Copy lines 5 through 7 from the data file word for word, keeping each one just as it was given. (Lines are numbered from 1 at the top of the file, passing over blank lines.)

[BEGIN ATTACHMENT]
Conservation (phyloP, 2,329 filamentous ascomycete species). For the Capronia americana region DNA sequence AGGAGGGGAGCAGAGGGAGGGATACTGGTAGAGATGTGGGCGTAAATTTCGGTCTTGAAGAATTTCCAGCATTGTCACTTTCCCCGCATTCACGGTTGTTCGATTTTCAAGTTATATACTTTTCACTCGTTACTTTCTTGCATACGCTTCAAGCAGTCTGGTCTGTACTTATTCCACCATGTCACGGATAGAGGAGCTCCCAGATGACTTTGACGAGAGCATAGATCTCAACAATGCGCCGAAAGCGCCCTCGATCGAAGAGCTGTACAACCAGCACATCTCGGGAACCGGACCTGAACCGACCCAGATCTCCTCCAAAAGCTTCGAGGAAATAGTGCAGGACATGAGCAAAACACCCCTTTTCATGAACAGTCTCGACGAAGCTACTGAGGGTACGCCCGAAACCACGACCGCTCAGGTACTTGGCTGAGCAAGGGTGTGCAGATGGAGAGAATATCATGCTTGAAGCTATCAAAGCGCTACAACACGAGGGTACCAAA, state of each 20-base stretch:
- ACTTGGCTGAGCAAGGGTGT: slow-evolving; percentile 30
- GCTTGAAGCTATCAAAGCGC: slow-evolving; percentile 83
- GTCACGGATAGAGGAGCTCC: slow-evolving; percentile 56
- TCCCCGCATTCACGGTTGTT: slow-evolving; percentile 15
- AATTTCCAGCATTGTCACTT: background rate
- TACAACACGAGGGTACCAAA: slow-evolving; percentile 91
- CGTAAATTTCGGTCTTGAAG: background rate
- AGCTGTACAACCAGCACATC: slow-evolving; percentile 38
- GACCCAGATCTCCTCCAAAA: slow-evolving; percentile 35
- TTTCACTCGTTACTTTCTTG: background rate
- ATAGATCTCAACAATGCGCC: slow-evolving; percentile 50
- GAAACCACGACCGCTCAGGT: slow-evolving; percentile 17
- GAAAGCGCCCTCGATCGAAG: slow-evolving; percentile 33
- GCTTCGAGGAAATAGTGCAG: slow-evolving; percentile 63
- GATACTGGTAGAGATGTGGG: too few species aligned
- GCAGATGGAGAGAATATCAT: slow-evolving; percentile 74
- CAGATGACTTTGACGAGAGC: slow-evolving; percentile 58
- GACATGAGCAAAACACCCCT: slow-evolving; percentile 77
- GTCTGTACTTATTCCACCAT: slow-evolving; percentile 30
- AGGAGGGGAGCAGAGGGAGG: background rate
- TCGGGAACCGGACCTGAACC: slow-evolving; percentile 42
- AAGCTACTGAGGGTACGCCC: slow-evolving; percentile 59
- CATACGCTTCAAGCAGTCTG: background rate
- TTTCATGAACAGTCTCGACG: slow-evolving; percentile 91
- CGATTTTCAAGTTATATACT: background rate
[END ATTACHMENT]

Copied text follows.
- TCCCCGCATTCACGGTTGTT: slow-evolving; percentile 15
- AATTTCCAGCATTGTCACTT: background rate
- TACAACACGAGGGTACCAAA: slow-evolving; percentile 91